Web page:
June 14, 2012
Next Thursday’s Snazzy Jazzy Arty Party promises to be Dot Art’s biggest fundraising event yet, according to organizers. It will certainly be the one with the most Cape Cod flair ever.
In past years the swanky soiree was held in private homes in places like Melville Park. This year supporters will be reveling at Dot’s First Parish Church on Thursday, June 21, from 6:30 - 9:30 p.m.
“This new location is the perfect venue,” says Dot Art’s recently hired Executive Director Liz Carney. “The historic building’s own renaissance and re-furbishing are symbolic of Dot Art’s rebirth as well.”
Along with its new director, who hails from the Savin Hill Carney clan, Dot Art, which is known on grant applications as the Dorchester Community Center for the Visual Arts, has eight new board members. Carney noted that both new and old board members will hold a strategic planning session this Saturday to discuss the vision and mission of Dot Art which is to offer visual art education opportunities to residents of Dorchester and the surrounding neighborhoods.
The board will be going on a retreat led by Esther Kaplan, former head of the Mayor’s Office of Arts Tourism and Special Events. Next week’s gala will support Dot Art’s resultant new initiatives as well as the ongoing classes in its Baker Classroom in Lower Mills. This summer they will offer classes for children age 3-6 and 7-11. The new energy at the organization is also catalyzing collaborations with other arts groups in Dorchester such as the Boston City Singers, Write on the Dot and First Parish Church itself. Dot Art hopes to be involved in spreading the news about the artisans of North Bennet Street School who are restoring the Meeting House Hill landmark, which houses the oldest congregation in the city of Boston.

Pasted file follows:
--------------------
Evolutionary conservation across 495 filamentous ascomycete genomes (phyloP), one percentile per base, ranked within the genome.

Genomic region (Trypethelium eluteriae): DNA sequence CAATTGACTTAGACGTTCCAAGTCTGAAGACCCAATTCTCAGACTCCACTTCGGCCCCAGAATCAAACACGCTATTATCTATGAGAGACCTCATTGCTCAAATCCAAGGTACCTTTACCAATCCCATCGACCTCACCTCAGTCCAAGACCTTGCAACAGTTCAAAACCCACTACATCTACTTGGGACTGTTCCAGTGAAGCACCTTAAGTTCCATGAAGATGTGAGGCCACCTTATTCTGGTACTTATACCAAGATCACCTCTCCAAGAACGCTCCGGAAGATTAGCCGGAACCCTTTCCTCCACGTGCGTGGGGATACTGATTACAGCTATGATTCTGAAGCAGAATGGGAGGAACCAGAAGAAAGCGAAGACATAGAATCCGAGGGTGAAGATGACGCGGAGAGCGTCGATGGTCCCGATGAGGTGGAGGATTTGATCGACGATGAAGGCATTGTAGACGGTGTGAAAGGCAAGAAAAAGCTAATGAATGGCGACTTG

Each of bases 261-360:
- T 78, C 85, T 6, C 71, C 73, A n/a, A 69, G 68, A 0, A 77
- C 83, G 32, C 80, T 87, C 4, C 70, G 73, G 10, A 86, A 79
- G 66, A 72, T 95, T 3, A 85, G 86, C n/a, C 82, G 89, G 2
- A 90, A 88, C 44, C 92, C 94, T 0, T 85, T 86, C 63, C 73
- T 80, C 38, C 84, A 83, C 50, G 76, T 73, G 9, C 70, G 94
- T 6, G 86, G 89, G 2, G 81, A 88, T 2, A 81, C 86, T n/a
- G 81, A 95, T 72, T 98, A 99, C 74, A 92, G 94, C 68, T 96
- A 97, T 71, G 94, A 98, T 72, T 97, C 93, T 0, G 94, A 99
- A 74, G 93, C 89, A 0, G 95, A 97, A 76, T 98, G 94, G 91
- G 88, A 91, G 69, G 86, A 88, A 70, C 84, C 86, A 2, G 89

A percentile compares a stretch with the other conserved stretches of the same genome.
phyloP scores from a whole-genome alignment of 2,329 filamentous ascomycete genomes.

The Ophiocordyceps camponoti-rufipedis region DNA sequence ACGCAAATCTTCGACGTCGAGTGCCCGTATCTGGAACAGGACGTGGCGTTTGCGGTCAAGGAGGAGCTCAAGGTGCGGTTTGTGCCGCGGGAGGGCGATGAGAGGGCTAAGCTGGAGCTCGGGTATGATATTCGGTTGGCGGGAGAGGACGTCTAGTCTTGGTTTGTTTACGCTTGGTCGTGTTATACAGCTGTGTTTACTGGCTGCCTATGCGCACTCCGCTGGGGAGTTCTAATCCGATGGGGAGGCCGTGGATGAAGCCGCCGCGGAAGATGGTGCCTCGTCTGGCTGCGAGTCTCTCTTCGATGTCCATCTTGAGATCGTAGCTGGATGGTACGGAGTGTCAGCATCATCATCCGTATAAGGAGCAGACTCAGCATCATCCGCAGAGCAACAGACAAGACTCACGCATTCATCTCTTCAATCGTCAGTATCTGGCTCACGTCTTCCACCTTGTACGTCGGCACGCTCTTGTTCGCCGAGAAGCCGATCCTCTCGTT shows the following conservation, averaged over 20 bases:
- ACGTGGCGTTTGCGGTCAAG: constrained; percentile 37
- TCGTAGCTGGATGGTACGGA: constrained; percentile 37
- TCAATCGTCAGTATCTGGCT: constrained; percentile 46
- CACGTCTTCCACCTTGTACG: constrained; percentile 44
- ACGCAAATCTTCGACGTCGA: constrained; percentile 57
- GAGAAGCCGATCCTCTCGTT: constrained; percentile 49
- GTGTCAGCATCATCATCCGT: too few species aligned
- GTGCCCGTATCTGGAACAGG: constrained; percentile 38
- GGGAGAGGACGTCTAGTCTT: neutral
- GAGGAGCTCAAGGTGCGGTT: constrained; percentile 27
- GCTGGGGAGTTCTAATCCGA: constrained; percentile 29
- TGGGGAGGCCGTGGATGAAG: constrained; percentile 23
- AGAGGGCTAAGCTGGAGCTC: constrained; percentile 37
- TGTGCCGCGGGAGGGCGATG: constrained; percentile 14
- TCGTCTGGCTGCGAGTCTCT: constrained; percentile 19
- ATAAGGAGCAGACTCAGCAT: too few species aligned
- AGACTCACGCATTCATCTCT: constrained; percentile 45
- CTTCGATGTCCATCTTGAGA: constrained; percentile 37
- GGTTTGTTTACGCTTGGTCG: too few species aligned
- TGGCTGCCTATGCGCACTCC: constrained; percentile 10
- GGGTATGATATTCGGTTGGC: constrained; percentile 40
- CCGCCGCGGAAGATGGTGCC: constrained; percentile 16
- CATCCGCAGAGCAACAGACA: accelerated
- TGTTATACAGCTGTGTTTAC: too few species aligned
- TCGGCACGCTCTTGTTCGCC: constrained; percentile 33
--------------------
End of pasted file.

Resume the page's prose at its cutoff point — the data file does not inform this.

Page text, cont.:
At the fundraiser, many Dorchester related works of art will be auctioned off, including a piece by Sister Corita Kent, who created the famous gas tank rainbow, the world largest copyrighted work of art. Also up for bids are pieces by Liz and her renowned water-colorist mother Madelyn, Savin Hill’s Jim Hobin, Ashmont Hill’s Pat Burson, and many other locals.
In addition to the Matt Pitt jazz trio, gala-goers will enjoy the sounds of Dorchester natives Chris Middleton (pianist, vocalist and composer) and Grace and the Carnivore (a trio that happens to be comprised of Carney’s niece and nephews). Both acts received the Fidelity Future Stage Young Composers Award when they played at the Boston Pops.
This year, most of the food comes courtesy of restaurants in Provincetown and Cape Cod. P-Town’s Lobster Pot will provide its Boston Chowderfest-winning chowder, Wired Pup, its coffee, Cape Tip Seafood, the raw bar, and Saki, its maki rolls.
The Cape Cod connection comes via Carney, who maintains Four Eleven Studio, an art gallery with a historic Provincetown address. For nearly fifty years, 411 Commercial Street in P-Town has been a studio and residence for many artists in the outer Cape community.
Dorchester pols will also be helping the effort. With both Uphams Corner and Cedar Grove/Lower Mills applying for funds as a designated cultural district, local art-lovers will be interested in remarks by Boston City Councilor Frank Baker, who chairs the Committee on Arts, Film, Humanities, and Tourism. State Representative Marty Walsh will again wield the gavel as he runs the live auction.
Tickets are $60 and may be purchased at dotart.org or at the door. Call 617-905-7432 or email email@example.com for more information.